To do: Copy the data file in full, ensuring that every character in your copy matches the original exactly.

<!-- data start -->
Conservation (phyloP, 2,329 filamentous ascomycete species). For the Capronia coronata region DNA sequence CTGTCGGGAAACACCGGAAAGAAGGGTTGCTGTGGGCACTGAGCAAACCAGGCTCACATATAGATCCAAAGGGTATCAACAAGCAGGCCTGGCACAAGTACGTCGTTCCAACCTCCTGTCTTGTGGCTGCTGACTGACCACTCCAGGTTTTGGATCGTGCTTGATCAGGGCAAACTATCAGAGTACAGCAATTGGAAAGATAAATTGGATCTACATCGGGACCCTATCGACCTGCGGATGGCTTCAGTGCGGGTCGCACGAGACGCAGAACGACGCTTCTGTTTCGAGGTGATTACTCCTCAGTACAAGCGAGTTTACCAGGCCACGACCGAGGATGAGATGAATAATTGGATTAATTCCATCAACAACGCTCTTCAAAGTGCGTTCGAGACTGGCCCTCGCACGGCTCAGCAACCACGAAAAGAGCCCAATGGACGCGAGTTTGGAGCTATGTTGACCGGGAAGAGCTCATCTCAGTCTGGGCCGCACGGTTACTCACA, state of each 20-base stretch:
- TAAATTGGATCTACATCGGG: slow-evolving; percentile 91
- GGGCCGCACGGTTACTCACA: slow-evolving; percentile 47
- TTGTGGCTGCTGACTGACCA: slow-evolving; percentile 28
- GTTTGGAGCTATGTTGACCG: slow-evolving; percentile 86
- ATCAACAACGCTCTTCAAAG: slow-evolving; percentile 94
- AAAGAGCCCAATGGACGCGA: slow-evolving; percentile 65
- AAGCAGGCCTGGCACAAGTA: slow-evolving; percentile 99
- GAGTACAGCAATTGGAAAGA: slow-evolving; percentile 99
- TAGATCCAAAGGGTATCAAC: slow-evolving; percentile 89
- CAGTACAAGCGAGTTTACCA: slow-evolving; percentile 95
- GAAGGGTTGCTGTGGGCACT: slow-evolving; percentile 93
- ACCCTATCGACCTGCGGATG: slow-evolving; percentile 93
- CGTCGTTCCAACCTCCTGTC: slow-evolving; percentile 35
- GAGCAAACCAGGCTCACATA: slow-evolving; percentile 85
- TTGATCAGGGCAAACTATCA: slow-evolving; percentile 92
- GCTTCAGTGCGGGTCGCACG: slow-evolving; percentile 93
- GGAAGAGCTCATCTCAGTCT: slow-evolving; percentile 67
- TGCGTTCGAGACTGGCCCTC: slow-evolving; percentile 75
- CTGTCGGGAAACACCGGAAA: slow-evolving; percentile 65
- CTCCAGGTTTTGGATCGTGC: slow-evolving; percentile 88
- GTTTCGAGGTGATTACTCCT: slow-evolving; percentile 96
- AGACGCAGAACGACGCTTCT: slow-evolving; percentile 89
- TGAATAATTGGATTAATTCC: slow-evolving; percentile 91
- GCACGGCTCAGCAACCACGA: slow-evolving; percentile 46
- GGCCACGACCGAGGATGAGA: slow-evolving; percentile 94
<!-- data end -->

Conservation (phyloP, 2,329 filamentous ascomycete species). For the Capronia coronata region DNA sequence CTGTCGGGAAACACCGGAAAGAAGGGTTGCTGTGGGCACTGAGCAAACCAGGCTCACATATAGATCCAAAGGGTATCAACAAGCAGGCCTGGCACAAGTACGTCGTTCCAACCTCCTGTCTTGTGGCTGCTGACTGACCACTCCAGGTTTTGGATCGTGCTTGATCAGGGCAAACTATCAGAGTACAGCAATTGGAAAGATAAATTGGATCTACATCGGGACCCTATCGACCTGCGGATGGCTTCAGTGCGGGTCGCACGAGACGCAGAACGACGCTTCTGTTTCGAGGTGATTACTCCTCAGTACAAGCGAGTTTACCAGGCCACGACCGAGGATGAGATGAATAATTGGATTAATTCCATCAACAACGCTCTTCAAAGTGCGTTCGAGACTGGCCCTCGCACGGCTCAGCAACCACGAAAAGAGCCCAATGGACGCGAGTTTGGAGCTATGTTGACCGGGAAGAGCTCATCTCAGTCTGGGCCGCACGGTTACTCACA, state of each 20-base stretch:
- TAAATTGGATCTACATCGGG: slow-evolving; percentile 91
- GGGCCGCACGGTTACTCACA: slow-evolving; percentile 47
- TTGTGGCTGCTGACTGACCA: slow-evolving; percentile 28
- GTTTGGAGCTATGTTGACCG: slow-evolving; percentile 86
- ATCAACAACGCTCTTCAAAG: slow-evolving; percentile 94
- AAAGAGCCCAATGGACGCGA: slow-evolving; percentile 65
- AAGCAGGCCTGGCACAAGTA: slow-evolving; percentile 99
- GAGTACAGCAATTGGAAAGA: slow-evolving; percentile 99
- TAGATCCAAAGGGTATCAAC: slow-evolving; percentile 89
- CAGTACAAGCGAGTTTACCA: slow-evolving; percentile 95
- GAAGGGTTGCTGTGGGCACT: slow-evolving; percentile 93
- ACCCTATCGACCTGCGGATG: slow-evolving; percentile 93
- CGTCGTTCCAACCTCCTGTC: slow-evolving; percentile 35
- GAGCAAACCAGGCTCACATA: slow-evolving; percentile 85
- TTGATCAGGGCAAACTATCA: slow-evolving; percentile 92
- GCTTCAGTGCGGGTCGCACG: slow-evolving; percentile 93
- GGAAGAGCTCATCTCAGTCT: slow-evolving; percentile 67
- TGCGTTCGAGACTGGCCCTC: slow-evolving; percentile 75
- CTGTCGGGAAACACCGGAAA: slow-evolving; percentile 65
- CTCCAGGTTTTGGATCGTGC: slow-evolving; percentile 88
- GTTTCGAGGTGATTACTCCT: slow-evolving; percentile 96
- AGACGCAGAACGACGCTTCT: slow-evolving; percentile 89
- TGAATAATTGGATTAATTCC: slow-evolving; percentile 91
- GCACGGCTCAGCAACCACGA: slow-evolving; percentile 46
- GGCCACGACCGAGGATGAGA: slow-evolving; percentile 94